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Copyright and Quoting Others

October 6th, 2015 . by Peggy

Copyright and Quoting OthersA number of years ago, I worked with a client who was quoting others for inspiration in her book, and as a matter of professionalism, we investigated what the legal impact of this might be. Here’s a brief summary of what was discovered on our trip down Copyright Alley.

Now, let me pause here for the part where I remind you, once again, that nothing you read in my blog (or any other blog) is a substitute for quality legal advice. What you are about to read is meant as a series of interesting (dare I suggest entertaining?) observations, and nothing more. I can’t be held responsible for anything anyone may or may not do with stuff they read here. In fact, let us say that this post is meant to encourage Authors in a similar situation to seek legal advice, and avoid any sleepless nights.

 The good news is that almost all of what we discovered worked in the author’s favour, and not against her. But you may find some of this surprising.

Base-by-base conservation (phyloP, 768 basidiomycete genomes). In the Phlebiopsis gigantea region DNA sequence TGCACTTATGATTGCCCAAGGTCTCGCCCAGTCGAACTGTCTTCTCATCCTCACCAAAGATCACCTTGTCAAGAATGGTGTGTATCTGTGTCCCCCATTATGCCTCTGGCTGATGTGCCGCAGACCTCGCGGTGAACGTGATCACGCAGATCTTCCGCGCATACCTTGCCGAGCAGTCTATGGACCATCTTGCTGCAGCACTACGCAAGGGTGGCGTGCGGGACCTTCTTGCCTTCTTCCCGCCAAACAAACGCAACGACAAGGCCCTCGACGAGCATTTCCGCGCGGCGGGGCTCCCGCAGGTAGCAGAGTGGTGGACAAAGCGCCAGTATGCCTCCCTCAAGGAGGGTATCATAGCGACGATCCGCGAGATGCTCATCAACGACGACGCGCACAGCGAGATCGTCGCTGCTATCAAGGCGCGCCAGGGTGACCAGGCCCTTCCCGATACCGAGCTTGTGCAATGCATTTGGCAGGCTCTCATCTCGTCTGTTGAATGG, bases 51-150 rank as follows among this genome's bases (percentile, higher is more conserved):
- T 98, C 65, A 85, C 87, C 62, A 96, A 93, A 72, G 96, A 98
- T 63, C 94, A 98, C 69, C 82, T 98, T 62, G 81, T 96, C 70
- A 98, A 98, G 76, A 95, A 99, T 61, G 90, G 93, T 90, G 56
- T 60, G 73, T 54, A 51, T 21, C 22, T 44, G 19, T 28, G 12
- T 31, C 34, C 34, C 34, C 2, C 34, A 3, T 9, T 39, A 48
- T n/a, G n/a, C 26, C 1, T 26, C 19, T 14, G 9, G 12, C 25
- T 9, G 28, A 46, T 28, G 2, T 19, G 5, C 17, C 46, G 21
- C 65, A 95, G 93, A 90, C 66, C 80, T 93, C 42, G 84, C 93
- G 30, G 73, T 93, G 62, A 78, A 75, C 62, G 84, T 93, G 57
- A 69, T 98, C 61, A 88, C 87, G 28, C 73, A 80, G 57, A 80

– An American lawyer friend that I asked agreed that anybody who bothers to spend the time and money to sue for using snippets of their wisdom is generally considered to be lacking in foresight. (I believe his exact word was “Dork”.) Most people are happy to be quoted, because it helps to raise their media profile.

– If you use less than 300 words in the total work, and less than 150 words in a stream, you’re covered under “Fair Use“.

– Fair Use mostly applies to teaching and other non-profit situations, but can be used for writing that is done for profit if he amount of text quoted is small.

– If you are using material prior to 1923, you’re after copyright expiration, which is much safer but still not foolproof.

– In the case of my client, the author was quoting small amounts from a large number of people, so this ratio helped to augment her Fair Use argument, as she’s not selectively targeting any one person.

– Song lyrics and music are a very dangerous and convoluted area, and it’s just best to just not go there. (Don’t quote Lennon!)